It wasn’t just in Britain that the EU lost popularity. Most other European countries experiencing the same hardships developed a core of EU-haters. And to many people that’s enough to prove what they believe; that the EU is responsible for this mess because it’s costly, inefficient, corrupt and unnecessary.
The only problem with this is that the difficulties facing ordinary people in Britain, France or Italy are also felt by people in countries that aren’t part of the EU, or in some cases of any large trading bloc. Americans are suffering too; their economy is in an even worse state than that of Europe, and Japan has been mired in stagnation for the best part of 20 years. How can the EU be held responsible for that?
So before we hastily leap to conclusions and make a decision that won’t improve matters and could make them a lot worse, let’s look at what’s really causing us all to feel poor and hard done-by.
The big question is “Where has all the money gone?”. Money doesn’t just vanish; it all goes somewhere. I think of it like engine oil. If you keep it in a can on the supermarket shelf or in your garage it’s not doing anything. It only has any purpose when it’s keeping your engine running. And the problem today is the “oil” isn’t in the engine.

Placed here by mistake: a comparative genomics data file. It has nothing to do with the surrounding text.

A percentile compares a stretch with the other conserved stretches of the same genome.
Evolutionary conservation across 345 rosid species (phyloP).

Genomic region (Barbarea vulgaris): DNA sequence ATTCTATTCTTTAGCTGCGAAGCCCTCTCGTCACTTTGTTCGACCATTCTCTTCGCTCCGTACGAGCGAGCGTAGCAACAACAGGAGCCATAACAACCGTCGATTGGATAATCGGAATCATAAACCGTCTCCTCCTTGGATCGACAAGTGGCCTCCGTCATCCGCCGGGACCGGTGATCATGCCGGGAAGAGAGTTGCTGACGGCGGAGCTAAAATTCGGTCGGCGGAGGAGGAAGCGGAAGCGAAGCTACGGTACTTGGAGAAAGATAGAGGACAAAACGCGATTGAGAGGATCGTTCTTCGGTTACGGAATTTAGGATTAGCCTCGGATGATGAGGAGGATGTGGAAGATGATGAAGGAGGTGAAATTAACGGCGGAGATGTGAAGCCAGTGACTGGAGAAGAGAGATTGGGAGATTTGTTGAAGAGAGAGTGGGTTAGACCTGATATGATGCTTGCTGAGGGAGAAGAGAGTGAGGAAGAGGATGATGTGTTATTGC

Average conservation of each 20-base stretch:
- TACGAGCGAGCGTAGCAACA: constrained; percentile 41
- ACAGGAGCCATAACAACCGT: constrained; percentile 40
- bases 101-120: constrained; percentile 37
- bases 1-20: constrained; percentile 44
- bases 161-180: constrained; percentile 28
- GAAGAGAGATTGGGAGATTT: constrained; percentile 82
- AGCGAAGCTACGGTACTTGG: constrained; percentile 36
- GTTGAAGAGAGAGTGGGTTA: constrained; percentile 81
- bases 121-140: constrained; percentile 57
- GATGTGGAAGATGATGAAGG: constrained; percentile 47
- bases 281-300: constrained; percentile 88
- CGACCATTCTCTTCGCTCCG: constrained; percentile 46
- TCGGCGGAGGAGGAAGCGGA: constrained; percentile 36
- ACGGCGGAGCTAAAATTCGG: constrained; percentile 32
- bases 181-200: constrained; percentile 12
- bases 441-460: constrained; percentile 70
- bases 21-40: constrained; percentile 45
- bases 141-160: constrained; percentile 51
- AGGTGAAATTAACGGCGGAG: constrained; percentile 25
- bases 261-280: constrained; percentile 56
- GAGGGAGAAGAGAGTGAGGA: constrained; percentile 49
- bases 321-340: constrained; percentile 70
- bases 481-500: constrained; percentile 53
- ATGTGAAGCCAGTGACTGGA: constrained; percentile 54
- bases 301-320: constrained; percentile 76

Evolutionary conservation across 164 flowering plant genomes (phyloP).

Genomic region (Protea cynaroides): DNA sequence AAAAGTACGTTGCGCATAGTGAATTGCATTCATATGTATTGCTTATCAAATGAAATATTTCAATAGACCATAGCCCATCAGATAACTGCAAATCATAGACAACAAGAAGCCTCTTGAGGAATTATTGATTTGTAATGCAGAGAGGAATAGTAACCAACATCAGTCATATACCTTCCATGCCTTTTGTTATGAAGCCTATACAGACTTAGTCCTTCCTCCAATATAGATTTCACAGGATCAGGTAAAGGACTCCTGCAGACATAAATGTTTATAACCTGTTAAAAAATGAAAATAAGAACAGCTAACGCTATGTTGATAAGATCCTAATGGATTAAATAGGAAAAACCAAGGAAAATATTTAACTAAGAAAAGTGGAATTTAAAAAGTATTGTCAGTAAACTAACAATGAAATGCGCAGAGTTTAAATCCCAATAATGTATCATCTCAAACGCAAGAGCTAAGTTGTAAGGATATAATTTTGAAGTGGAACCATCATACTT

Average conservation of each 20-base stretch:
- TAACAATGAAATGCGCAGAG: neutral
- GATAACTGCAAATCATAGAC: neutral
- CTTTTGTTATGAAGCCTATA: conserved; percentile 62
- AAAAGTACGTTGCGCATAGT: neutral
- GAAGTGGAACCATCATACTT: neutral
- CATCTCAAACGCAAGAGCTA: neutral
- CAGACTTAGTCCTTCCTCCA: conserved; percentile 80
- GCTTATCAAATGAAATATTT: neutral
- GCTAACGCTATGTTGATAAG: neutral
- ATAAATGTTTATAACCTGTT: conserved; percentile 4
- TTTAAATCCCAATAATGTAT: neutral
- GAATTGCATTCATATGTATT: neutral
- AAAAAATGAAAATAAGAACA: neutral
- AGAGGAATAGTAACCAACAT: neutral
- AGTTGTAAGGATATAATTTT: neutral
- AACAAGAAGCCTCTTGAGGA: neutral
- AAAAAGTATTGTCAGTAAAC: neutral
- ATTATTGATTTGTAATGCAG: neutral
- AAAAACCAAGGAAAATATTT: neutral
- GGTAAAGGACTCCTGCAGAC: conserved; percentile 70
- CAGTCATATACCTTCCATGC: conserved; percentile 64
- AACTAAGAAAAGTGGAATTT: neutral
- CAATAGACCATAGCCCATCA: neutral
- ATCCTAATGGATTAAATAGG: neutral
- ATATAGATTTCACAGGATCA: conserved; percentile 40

Put money into the economy and lots of things happen. For example, build a new town, a railway line or a road network. Invest in high-speed fibre internet for everyone. Get a major drug discovery programme running. It doesn’t really matter where you start; it all kick-starts the economy. Buildings have to be constructed; drains dug, cables laid. Each of these needs companies specialising in that particular area. Eventually, ordinary working people get paid; they go to the supermarket or the department store and buy things. Every sector of the economy gets involved as the vital lubricant flows through it.